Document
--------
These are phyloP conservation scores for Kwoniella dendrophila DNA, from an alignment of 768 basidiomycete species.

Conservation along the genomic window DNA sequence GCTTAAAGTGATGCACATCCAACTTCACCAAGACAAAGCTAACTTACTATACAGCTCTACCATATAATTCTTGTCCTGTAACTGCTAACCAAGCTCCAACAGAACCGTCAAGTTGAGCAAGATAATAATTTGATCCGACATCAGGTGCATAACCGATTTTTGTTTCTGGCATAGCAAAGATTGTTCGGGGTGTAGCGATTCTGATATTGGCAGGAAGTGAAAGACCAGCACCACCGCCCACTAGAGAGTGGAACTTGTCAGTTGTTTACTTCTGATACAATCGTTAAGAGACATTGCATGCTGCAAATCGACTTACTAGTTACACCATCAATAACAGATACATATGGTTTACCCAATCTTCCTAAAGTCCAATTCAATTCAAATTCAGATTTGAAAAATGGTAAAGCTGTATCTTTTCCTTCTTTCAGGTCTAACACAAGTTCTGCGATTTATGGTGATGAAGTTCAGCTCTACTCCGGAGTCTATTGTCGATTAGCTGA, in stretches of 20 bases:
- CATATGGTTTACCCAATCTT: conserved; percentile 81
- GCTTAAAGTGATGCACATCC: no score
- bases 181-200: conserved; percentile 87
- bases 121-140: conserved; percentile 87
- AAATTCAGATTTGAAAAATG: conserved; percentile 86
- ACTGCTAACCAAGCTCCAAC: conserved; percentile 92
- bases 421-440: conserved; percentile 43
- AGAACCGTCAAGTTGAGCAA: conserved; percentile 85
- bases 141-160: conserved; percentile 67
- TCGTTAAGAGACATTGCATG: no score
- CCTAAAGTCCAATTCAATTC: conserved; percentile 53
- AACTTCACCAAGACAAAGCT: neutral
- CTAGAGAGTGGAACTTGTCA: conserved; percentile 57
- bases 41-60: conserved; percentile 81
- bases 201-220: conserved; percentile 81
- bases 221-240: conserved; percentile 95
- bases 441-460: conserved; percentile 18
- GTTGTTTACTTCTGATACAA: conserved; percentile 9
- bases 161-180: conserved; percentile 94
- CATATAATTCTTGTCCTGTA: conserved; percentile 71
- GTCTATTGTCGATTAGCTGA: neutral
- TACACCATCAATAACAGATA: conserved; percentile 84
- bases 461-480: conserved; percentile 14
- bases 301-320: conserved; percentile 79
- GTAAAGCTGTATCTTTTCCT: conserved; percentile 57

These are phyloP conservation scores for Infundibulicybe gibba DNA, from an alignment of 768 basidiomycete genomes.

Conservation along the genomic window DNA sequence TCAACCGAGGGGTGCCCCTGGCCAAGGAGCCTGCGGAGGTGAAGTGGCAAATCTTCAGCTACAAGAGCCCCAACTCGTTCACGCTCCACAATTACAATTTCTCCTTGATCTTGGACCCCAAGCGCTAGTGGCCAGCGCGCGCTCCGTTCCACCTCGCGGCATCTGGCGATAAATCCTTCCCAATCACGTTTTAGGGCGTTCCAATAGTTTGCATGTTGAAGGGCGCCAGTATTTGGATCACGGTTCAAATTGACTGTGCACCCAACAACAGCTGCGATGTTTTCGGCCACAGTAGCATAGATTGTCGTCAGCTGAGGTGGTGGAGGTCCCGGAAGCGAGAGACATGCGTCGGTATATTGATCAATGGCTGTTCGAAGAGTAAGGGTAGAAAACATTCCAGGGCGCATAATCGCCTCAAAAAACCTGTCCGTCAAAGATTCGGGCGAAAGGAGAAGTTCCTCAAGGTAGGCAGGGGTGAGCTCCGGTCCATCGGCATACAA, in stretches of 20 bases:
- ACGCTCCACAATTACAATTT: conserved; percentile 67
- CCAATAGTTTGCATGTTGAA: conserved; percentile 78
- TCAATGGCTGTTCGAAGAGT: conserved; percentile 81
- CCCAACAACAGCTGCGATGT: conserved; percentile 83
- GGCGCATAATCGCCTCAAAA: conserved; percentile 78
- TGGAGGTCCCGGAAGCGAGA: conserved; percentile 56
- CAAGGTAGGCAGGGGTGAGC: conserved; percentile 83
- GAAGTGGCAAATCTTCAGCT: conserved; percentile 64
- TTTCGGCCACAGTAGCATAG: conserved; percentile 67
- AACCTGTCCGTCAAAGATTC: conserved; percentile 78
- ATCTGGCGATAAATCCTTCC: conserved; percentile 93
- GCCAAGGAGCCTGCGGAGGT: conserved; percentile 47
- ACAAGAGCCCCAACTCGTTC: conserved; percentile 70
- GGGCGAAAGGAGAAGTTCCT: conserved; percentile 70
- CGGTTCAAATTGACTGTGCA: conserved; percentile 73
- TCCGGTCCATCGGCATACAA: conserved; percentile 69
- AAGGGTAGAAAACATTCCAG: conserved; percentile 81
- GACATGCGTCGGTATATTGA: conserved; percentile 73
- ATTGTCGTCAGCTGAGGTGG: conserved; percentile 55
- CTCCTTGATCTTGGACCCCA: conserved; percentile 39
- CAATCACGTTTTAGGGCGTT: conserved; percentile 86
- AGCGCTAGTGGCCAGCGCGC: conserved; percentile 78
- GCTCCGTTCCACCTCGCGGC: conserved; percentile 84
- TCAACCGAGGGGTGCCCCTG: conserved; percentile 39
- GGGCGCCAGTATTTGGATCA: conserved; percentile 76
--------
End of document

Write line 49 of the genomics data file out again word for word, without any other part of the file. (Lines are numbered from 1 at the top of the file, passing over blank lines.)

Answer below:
- CTCCTTGATCTTGGACCCCA: conserved; percentile 39